Health risks of depleted uranium oxides (DUO)

The greatest risk with the use of DU in antitank shells is carried by the dispersion of large amounts of very finely divided dust particles of uranium oxides that are released after impact of these projectiles on a hard target. The dust particles are toxic and radioactive. Via the lungs, the stomach and intestinal tract or open wounds the tiny particles are found in the human body. In arid areas, such as in Iraq, these particles can whirl up by disruption until many years after the hostilities and yet lead to contamination. The contaminated sites in Iraq from the 1991 Gulf War are still a potential risk for the local population and the foreign troops that are stationed there.

An Iraq survey found DU in large amounts in southern Iraq, including in Hilla, the port city of Basra, and Karbala and Najaf. Much of the scrap metal now being taken outside of Iraq for sale may be contaminated with depleted uranium, especially if it was hit by bombs during the war or in earlier conflicts, the environment minister said in October 2004.[117]

In November 2004, IRIN News report: “Iraqi environmental scientists investigating radioactive pollution around Basra are finding alarmingly high levels of radiation left by the use of DU in recent wars. But given the lack of a permanent, elected government in Iraq and poor security, they are finding it difficult to get permission to remove contaminated material amid growing instances of cancer and birth defects in the area. [..] They found children playing near a site with two contaminated Iraqi tanks, which was then fenced off and marked by warning signs. According to local residents, the area was a military target during the 1991 Gulf war and again in 2003, when it came under heavy fire from US aircraft.”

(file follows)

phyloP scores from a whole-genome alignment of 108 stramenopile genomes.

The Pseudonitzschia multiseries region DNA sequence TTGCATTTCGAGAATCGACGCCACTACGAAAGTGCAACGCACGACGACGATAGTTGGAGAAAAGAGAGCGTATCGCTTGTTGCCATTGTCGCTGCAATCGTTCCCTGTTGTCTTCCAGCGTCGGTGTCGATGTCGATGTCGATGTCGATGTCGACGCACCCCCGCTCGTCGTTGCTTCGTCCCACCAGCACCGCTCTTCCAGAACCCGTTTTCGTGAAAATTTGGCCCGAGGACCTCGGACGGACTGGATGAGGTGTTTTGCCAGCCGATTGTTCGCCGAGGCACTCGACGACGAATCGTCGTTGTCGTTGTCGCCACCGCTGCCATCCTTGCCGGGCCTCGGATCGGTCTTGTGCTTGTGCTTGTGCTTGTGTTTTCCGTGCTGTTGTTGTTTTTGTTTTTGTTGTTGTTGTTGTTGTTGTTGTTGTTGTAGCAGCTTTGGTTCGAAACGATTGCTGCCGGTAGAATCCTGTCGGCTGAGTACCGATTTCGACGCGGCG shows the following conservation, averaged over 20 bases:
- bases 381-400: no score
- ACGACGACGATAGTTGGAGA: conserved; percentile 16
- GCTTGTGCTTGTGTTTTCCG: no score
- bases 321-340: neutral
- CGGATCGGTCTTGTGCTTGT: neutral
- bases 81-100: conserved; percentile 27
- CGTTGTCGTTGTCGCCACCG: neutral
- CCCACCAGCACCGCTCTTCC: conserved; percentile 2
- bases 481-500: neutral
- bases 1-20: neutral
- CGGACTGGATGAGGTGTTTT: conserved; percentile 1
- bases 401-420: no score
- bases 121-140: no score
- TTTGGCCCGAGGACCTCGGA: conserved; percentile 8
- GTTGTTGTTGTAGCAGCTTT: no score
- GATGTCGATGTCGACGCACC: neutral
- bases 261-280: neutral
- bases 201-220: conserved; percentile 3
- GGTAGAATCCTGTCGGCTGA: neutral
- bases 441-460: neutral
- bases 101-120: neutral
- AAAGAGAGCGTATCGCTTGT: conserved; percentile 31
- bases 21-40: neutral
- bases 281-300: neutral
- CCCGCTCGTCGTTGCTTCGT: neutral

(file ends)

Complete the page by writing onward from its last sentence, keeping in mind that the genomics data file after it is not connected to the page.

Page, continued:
The article reported that 22 DU-polluted tanks were found in an area 5 km away from Basra city, close to the Iranian border, in December 2003. Earlier, DU contaminated tanks were found in  Muthana, Abu al-Kahsib and in Samawa.

Doctors in Basra have registered an increase of incidences of colon cancer and thyroid cancer, in addition to leukemia and lymphomas. IRIN News: <<According to Dr Janan Hassan, an obstetrician at the Basra Maternity and Children’s Hospital, malignancies and leukemia among children under the age of 15 have more than tripled since 1990. Whereas in 1990 young children accounted for only 13 percent of cancer cases, today over 56 percent of all cancer in Iraq occurs among children under the age of five.